Peter Pocklington, who once sold Wayne Gretzky to the Los Angeles Kings, held an online garage sale this week that netted the former Edmonton Oilers owner a cool $294,269 US.
The items included five Stanley Cup championship rings from the Oilers' amazing run in the 1980s, plus three Edmonton Trappers title rings dating from when Pocklington owned the Pacific Coast League baseball team.
In addition, there were miniature replicas of the Stanley Cup and Clarence Campbell Bowl (Western Conference championship) trophies. A number of smaller items such as photographs were also up for bid.
All were sold by Classic Auctions, a leading online house that specializes in hockey memorabilia.
"It's just memorabilia," Pocklington told the Edmonton Journal. "I remember being there in real life and those memories will last forever.
"To look at a hunk of gold, that I keep in a safe most of the time anyway, every five years, doesn't make much sense," he said. "I'd just as soon use that money and the interest on it to look after my grandchildren."
There are a dozen grandchildren, each of whom has an educational trust.
This isn't the first time Pocklington items have appeared on the Classic Auctions site.
In May, 2005, a 33-centimetre replica of the Stanley Cup from the 1988 victory went for $9,646.15 and in December of that year a second version of the 1987 cup ring sold for $13,450.20 and a Clarence Campbell Bowl trophy replica brought in $1,046.84.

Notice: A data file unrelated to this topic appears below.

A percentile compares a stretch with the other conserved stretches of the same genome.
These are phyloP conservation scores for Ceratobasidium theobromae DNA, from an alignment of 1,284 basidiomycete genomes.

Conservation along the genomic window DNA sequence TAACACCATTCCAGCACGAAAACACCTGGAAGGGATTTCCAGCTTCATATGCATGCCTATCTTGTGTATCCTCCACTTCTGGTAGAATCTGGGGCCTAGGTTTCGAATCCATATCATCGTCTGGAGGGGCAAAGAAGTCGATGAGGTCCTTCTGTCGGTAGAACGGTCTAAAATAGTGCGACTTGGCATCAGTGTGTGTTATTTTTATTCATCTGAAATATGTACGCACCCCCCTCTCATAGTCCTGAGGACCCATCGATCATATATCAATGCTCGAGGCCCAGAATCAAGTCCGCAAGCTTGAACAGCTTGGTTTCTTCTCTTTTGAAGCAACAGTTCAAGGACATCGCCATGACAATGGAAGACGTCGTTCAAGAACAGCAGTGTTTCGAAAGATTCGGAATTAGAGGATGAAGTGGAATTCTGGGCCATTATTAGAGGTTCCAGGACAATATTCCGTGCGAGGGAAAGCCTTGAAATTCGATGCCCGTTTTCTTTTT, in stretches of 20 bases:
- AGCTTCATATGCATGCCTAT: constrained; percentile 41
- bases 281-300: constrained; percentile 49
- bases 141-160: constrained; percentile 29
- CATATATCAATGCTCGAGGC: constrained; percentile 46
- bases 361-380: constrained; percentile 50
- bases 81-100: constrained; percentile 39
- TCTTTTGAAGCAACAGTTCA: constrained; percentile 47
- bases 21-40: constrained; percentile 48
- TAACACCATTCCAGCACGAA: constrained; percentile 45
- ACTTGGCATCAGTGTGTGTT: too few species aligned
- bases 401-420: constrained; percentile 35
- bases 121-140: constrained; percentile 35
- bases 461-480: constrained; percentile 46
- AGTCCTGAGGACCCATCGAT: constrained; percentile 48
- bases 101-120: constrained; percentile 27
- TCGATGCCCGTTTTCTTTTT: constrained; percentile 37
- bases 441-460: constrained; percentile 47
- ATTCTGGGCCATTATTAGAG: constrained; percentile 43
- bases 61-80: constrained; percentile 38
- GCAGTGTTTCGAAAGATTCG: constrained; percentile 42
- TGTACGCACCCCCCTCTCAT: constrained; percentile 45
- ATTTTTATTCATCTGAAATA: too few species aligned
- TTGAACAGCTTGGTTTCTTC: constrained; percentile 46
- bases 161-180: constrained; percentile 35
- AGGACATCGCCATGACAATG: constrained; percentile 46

It's not known if those were directly sold by Pocklington.
Here's a rundown of the items sold this week, and how much each fetched, in U.S. dollars:
- 1984 Edmonton Stanley Cup ring ($59,628)
- 1985 Edmonton Stanley Cup ring ($61,174)
- 1987 Edmonton Stanley Cup ring ($30,597)
- 1988 Edmonton Stanley Cup ring ($49,279)
- 1990 Edmonton Stanley Cup ring ($72,151)
- 1984 Edmonton Trappers PCL ring ($4,608)
- 1996 Edmonton Trappers PCL ring ($4,608)
- 1997 Edmonton Trappers PCL ring ($3,146)
- 1987 Clarence Campbell Bowl replica ($1,302)
- 1985 Edmonton miniature Stanley Cup ($7,786)
Pocklington owned the Oilers through their glory years, eventually selling off the club and other business interests in the Edmonton area, including Swift-Canadian and Canbra Foods, and moving to the U.S. in 1998.